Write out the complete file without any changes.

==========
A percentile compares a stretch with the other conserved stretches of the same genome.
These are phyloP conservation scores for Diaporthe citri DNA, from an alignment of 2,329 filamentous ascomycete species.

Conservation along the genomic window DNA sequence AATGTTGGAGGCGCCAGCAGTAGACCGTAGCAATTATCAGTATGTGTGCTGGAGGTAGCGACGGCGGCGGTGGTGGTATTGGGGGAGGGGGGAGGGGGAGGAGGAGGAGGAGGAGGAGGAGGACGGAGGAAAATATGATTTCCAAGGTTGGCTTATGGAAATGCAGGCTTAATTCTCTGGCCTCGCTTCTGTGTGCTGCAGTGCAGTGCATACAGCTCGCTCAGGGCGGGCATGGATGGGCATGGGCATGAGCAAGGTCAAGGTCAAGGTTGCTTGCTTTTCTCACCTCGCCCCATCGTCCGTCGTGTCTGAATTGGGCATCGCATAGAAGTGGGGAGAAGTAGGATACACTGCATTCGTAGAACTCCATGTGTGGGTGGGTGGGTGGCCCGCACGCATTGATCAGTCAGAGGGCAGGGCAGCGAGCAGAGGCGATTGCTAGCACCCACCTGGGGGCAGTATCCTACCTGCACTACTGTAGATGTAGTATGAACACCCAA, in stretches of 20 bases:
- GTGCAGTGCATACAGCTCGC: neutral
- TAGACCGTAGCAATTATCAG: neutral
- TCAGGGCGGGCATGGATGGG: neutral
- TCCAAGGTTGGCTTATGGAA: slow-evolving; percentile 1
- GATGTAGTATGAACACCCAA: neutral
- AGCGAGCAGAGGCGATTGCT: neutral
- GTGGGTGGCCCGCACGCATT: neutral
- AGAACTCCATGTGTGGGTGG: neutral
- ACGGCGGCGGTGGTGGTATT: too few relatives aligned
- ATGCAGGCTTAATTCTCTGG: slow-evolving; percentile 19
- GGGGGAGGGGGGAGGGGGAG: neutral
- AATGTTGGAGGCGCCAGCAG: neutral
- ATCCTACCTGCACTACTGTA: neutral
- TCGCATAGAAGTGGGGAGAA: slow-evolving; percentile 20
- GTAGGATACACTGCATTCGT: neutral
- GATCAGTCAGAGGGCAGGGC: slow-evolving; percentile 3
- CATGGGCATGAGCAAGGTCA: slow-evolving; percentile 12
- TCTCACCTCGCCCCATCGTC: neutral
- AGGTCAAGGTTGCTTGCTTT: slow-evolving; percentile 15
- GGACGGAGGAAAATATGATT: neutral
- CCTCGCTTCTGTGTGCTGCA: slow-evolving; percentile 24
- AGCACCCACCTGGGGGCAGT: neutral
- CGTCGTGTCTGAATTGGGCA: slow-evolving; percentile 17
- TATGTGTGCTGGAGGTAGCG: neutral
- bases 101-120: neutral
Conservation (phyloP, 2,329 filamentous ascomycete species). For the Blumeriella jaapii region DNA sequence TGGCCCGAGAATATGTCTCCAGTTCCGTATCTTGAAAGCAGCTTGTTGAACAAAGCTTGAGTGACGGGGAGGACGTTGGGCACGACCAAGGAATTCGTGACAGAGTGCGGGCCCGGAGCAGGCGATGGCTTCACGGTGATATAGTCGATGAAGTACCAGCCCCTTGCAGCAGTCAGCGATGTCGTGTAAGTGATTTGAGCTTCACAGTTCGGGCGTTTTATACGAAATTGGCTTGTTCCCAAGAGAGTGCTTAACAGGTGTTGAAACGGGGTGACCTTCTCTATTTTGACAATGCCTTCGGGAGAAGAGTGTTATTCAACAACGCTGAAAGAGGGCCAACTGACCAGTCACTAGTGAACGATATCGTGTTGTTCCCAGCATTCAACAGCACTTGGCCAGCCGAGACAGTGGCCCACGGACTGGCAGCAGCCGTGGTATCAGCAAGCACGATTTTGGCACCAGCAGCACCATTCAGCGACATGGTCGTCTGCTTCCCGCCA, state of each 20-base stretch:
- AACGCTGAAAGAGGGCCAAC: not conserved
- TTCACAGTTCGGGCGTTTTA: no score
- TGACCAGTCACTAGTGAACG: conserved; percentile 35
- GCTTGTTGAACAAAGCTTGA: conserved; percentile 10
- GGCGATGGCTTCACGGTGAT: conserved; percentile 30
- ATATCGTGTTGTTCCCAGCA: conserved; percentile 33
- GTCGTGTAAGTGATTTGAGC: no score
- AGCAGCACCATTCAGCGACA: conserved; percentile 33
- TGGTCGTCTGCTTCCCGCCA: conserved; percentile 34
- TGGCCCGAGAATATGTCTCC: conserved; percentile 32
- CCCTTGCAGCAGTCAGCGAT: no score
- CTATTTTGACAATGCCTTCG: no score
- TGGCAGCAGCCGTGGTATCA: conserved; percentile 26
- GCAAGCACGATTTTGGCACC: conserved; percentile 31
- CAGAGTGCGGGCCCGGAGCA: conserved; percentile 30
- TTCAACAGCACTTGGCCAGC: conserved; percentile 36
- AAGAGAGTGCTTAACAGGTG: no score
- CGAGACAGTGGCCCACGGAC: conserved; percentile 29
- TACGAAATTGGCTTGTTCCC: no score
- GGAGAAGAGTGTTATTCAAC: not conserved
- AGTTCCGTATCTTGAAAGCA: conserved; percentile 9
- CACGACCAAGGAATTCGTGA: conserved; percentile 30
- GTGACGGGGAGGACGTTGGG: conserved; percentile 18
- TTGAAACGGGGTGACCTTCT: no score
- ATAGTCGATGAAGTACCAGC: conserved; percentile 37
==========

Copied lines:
A percentile compares a stretch with the other conserved stretches of the same genome.
These are phyloP conservation scores for Diaporthe citri DNA, from an alignment of 2,329 filamentous ascomycete species.

Conservation along the genomic window DNA sequence AATGTTGGAGGCGCCAGCAGTAGACCGTAGCAATTATCAGTATGTGTGCTGGAGGTAGCGACGGCGGCGGTGGTGGTATTGGGGGAGGGGGGAGGGGGAGGAGGAGGAGGAGGAGGAGGAGGACGGAGGAAAATATGATTTCCAAGGTTGGCTTATGGAAATGCAGGCTTAATTCTCTGGCCTCGCTTCTGTGTGCTGCAGTGCAGTGCATACAGCTCGCTCAGGGCGGGCATGGATGGGCATGGGCATGAGCAAGGTCAAGGTCAAGGTTGCTTGCTTTTCTCACCTCGCCCCATCGTCCGTCGTGTCTGAATTGGGCATCGCATAGAAGTGGGGAGAAGTAGGATACACTGCATTCGTAGAACTCCATGTGTGGGTGGGTGGGTGGCCCGCACGCATTGATCAGTCAGAGGGCAGGGCAGCGAGCAGAGGCGATTGCTAGCACCCACCTGGGGGCAGTATCCTACCTGCACTACTGTAGATGTAGTATGAACACCCAA, in stretches of 20 bases:
- GTGCAGTGCATACAGCTCGC: neutral
- TAGACCGTAGCAATTATCAG: neutral
- TCAGGGCGGGCATGGATGGG: neutral
- TCCAAGGTTGGCTTATGGAA: slow-evolving; percentile 1
- GATGTAGTATGAACACCCAA: neutral
- AGCGAGCAGAGGCGATTGCT: neutral
- GTGGGTGGCCCGCACGCATT: neutral
- AGAACTCCATGTGTGGGTGG: neutral
- ACGGCGGCGGTGGTGGTATT: too few relatives aligned
- ATGCAGGCTTAATTCTCTGG: slow-evolving; percentile 19
- GGGGGAGGGGGGAGGGGGAG: neutral
- AATGTTGGAGGCGCCAGCAG: neutral
- ATCCTACCTGCACTACTGTA: neutral
- TCGCATAGAAGTGGGGAGAA: slow-evolving; percentile 20
- GTAGGATACACTGCATTCGT: neutral
- GATCAGTCAGAGGGCAGGGC: slow-evolving; percentile 3
- CATGGGCATGAGCAAGGTCA: slow-evolving; percentile 12
- TCTCACCTCGCCCCATCGTC: neutral
- AGGTCAAGGTTGCTTGCTTT: slow-evolving; percentile 15
- GGACGGAGGAAAATATGATT: neutral
- CCTCGCTTCTGTGTGCTGCA: slow-evolving; percentile 24
- AGCACCCACCTGGGGGCAGT: neutral
- CGTCGTGTCTGAATTGGGCA: slow-evolving; percentile 17
- TATGTGTGCTGGAGGTAGCG: neutral
- bases 101-120: neutral
Conservation (phyloP, 2,329 filamentous ascomycete species). For the Blumeriella jaapii region DNA sequence TGGCCCGAGAATATGTCTCCAGTTCCGTATCTTGAAAGCAGCTTGTTGAACAAAGCTTGAGTGACGGGGAGGACGTTGGGCACGACCAAGGAATTCGTGACAGAGTGCGGGCCCGGAGCAGGCGATGGCTTCACGGTGATATAGTCGATGAAGTACCAGCCCCTTGCAGCAGTCAGCGATGTCGTGTAAGTGATTTGAGCTTCACAGTTCGGGCGTTTTATACGAAATTGGCTTGTTCCCAAGAGAGTGCTTAACAGGTGTTGAAACGGGGTGACCTTCTCTATTTTGACAATGCCTTCGGGAGAAGAGTGTTATTCAACAACGCTGAAAGAGGGCCAACTGACCAGTCACTAGTGAACGATATCGTGTTGTTCCCAGCATTCAACAGCACTTGGCCAGCCGAGACAGTGGCCCACGGACTGGCAGCAGCCGTGGTATCAGCAAGCACGATTTTGGCACCAGCAGCACCATTCAGCGACATGGTCGTCTGCTTCCCGCCA, state of each 20-base stretch:
- AACGCTGAAAGAGGGCCAAC: not conserved
- TTCACAGTTCGGGCGTTTTA: no score
- TGACCAGTCACTAGTGAACG: conserved; percentile 35
- GCTTGTTGAACAAAGCTTGA: conserved; percentile 10
- GGCGATGGCTTCACGGTGAT: conserved; percentile 30
- ATATCGTGTTGTTCCCAGCA: conserved; percentile 33
- GTCGTGTAAGTGATTTGAGC: no score
- AGCAGCACCATTCAGCGACA: conserved; percentile 33
- TGGTCGTCTGCTTCCCGCCA: conserved; percentile 34
- TGGCCCGAGAATATGTCTCC: conserved; percentile 32
- CCCTTGCAGCAGTCAGCGAT: no score
- CTATTTTGACAATGCCTTCG: no score
- TGGCAGCAGCCGTGGTATCA: conserved; percentile 26
- GCAAGCACGATTTTGGCACC: conserved; percentile 31
- CAGAGTGCGGGCCCGGAGCA: conserved; percentile 30
- TTCAACAGCACTTGGCCAGC: conserved; percentile 36
- AAGAGAGTGCTTAACAGGTG: no score
- CGAGACAGTGGCCCACGGAC: conserved; percentile 29
- TACGAAATTGGCTTGTTCCC: no score
- GGAGAAGAGTGTTATTCAAC: not conserved
- AGTTCCGTATCTTGAAAGCA: conserved; percentile 9
- CACGACCAAGGAATTCGTGA: conserved; percentile 30
- GTGACGGGGAGGACGTTGGG: conserved; percentile 18
- TTGAAACGGGGTGACCTTCT: no score
- ATAGTCGATGAAGTACCAGC: conserved; percentile 37